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  • Okay I’m going to ask the obvious question. Why not just give people Ocrelizumab after 2nd dose of Alemtuzumab? Both are licencesed for MS. Then present you clinical data to pharma.

    • I think that if you have had alemtuzumab, there may be an issue of getting ocrelizumab from the NHS. If you fail alemtuzumab will you fail

      • If ocrelizumab is used to treat secondary autoimmune problems post alemtuzumab, it’s use would surely be off-label anyway. You are no longer using it to treat the MS. Or, can neurologists mount a different arguement?

  • I’m not sure that characterisation of these cases is accurate. It doesn’t sound an effort was made to avoid secondary autoimmunity, rather the anti-CD20 were used to try and treat them after they had already appeared. I’m from Oz as well and am in the same boat, with multiple severe autoimmunities post alemtuzumab that have been treated with multiple courses of rituximab. Surely the same thing is occurring in the UK right now as the more severe adverse effects start to pile up?

    My point is, this unfortunately doesn’t get us any closer to knowing what would happen with some preventative b-cell depletion during to prevent the b-cell overpopulation in the first place. The horse has already bolted and the autoimmune problems can unfortunately be very recurrent.

    • Yes you are correct, we would have given the anti-CD20 post CD52 to treat the B cell surge so our idea was preventative rather than dealing with the problem after it has happened so it is different I will correct the post too clarify this.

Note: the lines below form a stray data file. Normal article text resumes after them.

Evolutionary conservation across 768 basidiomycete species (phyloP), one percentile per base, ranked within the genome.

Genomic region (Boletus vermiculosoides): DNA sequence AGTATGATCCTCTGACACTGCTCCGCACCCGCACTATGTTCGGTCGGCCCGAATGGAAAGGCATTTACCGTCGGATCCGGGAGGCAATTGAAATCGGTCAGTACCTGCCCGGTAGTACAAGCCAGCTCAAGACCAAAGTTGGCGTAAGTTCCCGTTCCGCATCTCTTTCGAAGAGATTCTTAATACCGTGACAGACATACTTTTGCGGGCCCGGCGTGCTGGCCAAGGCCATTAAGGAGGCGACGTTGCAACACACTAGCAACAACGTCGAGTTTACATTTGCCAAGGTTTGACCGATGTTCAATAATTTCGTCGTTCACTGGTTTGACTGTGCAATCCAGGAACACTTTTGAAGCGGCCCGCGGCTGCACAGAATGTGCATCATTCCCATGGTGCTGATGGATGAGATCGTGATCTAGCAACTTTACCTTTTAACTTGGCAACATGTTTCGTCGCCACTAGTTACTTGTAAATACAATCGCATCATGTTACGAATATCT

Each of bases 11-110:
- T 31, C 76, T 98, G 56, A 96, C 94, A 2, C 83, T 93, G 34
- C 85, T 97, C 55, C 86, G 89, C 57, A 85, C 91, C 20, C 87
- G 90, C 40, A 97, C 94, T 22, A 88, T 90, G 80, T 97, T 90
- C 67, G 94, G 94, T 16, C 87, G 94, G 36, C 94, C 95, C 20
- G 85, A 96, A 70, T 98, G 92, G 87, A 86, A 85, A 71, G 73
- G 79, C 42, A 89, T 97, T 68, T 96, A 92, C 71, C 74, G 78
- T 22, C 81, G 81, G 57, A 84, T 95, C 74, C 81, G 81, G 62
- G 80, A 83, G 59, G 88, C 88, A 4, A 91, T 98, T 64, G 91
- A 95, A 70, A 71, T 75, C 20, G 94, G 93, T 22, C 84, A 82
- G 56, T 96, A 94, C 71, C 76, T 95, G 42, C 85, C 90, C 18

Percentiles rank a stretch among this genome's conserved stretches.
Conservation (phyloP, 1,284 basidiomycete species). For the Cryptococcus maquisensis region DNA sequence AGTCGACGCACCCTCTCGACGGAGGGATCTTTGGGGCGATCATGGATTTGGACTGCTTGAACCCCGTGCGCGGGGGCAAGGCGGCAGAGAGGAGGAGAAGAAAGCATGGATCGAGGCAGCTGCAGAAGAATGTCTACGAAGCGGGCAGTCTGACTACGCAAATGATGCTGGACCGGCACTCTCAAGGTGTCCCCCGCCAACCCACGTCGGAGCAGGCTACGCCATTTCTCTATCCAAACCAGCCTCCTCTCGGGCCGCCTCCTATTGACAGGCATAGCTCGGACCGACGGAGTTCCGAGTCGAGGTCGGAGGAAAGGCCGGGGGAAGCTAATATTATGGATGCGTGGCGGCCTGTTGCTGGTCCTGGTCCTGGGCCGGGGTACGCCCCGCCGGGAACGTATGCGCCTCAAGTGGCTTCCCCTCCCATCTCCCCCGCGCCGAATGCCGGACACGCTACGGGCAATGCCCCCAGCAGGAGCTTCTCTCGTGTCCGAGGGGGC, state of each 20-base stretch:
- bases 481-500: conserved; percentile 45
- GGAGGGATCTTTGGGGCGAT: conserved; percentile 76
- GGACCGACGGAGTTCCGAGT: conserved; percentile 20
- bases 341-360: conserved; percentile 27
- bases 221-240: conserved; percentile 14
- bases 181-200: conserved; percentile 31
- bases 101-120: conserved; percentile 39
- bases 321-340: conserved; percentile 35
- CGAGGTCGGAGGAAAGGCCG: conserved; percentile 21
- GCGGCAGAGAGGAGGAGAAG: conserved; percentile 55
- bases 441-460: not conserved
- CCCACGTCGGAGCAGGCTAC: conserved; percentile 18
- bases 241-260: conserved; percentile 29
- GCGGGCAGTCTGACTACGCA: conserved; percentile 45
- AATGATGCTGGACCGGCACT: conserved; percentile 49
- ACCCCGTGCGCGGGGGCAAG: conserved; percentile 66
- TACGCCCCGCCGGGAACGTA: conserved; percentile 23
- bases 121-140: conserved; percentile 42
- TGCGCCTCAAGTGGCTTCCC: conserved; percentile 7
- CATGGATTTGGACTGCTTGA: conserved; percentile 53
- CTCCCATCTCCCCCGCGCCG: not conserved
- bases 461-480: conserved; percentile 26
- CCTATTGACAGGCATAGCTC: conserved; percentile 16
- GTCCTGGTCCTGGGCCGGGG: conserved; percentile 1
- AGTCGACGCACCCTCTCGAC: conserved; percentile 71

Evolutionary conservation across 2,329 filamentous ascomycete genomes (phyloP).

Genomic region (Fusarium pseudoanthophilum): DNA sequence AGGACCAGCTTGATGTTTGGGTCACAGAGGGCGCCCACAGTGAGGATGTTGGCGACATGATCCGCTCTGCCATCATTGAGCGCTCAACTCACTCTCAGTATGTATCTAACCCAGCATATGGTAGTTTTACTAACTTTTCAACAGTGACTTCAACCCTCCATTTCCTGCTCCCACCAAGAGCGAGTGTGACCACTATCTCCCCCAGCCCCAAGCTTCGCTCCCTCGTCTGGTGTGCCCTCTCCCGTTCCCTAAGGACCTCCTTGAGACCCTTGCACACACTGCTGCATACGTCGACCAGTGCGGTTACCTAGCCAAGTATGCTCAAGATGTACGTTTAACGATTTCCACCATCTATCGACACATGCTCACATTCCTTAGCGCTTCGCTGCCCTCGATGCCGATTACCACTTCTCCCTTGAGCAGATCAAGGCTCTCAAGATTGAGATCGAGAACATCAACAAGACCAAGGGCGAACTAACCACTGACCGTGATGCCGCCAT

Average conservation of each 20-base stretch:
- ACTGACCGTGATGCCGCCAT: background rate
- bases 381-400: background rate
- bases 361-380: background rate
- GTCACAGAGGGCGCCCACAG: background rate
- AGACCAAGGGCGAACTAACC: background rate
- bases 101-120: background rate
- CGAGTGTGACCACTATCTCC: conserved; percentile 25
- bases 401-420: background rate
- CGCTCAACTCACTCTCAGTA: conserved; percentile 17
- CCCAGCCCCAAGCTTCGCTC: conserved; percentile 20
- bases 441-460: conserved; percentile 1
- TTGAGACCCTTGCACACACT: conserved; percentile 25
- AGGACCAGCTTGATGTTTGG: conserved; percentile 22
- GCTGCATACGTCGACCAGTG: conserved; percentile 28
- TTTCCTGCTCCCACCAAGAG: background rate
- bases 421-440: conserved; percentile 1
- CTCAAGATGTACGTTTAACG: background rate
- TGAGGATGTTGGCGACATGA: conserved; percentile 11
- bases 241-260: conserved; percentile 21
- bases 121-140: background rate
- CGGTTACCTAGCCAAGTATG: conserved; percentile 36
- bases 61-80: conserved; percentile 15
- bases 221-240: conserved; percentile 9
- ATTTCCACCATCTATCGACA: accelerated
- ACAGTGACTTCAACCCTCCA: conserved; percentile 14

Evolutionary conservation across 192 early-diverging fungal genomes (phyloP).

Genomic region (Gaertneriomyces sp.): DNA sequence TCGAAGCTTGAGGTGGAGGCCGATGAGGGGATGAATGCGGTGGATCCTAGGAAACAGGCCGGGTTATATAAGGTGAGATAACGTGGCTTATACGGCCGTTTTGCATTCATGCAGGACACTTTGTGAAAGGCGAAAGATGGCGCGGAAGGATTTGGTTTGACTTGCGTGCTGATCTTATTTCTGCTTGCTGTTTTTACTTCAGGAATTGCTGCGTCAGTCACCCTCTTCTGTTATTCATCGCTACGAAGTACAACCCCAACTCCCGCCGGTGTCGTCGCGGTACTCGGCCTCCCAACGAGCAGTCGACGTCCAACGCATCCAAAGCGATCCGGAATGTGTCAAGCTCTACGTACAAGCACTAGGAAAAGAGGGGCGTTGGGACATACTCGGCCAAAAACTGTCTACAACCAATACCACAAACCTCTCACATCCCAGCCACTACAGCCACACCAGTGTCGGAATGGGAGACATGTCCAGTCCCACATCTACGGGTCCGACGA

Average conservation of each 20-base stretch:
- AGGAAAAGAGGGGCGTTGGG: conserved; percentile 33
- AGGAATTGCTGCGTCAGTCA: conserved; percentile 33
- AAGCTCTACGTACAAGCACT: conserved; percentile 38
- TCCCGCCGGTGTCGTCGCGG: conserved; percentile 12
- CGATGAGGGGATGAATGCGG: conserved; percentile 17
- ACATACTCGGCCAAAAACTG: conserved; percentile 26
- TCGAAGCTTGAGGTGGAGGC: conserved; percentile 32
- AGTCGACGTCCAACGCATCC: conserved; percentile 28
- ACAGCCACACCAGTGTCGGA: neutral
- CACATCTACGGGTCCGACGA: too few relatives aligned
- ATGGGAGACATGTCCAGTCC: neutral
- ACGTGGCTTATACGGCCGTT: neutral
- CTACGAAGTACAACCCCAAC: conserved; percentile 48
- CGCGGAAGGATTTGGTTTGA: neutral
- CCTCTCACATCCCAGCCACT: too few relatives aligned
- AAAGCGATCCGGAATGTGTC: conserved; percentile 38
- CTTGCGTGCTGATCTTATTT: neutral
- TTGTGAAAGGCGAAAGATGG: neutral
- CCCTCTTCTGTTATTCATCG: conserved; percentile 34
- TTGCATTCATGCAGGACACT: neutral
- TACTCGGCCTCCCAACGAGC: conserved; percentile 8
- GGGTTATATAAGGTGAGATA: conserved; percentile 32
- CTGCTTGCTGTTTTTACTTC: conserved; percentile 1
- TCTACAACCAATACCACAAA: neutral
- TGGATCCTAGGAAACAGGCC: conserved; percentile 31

As to the severe autoimmunites, maybe profG can say, we are/were one of the largest prescribers in the UK, and I am aware of unusual secondary autoimmunites that have appeared, but I cannot comment on how the neuros eal with these.

    • May I ask which sever autoimmunities you have? I was diagnosed with Acquired Haemophilia about 2 months ago and I am currently undergoing rituximab therapy. This happened about 4 weeks after having a baby so it’s not clear whether it was triggered by alemtuzumab or having a baby. I am hoping that this treatment will be effective.

      • Sure thing – I’ve had Graves’ disease, ITP (multiple times), and haemolytic anaemia. I’m definitely an unusual case. Steroids didn’t seem to do much for me, but rituximab does the job really well (albeit slowly). It’s a bit rubbish watching your B cell numbers come back and waiting to see what’s next tho! Fingers crossed I’ll be out of the risk period soon. Good luck with it all, and hope you are well and able to fully enjoy your little one soon 🙂

    • Treated with rituximab, not ocrelizumab. That makes a big difference concerning indication and PBS reimbursement.

      To avoid secondary autoimmune problems, why not alemtuzumab > 6 months > ritxuximab > 6 months > alemtuzumab > 6 months > rituximab….????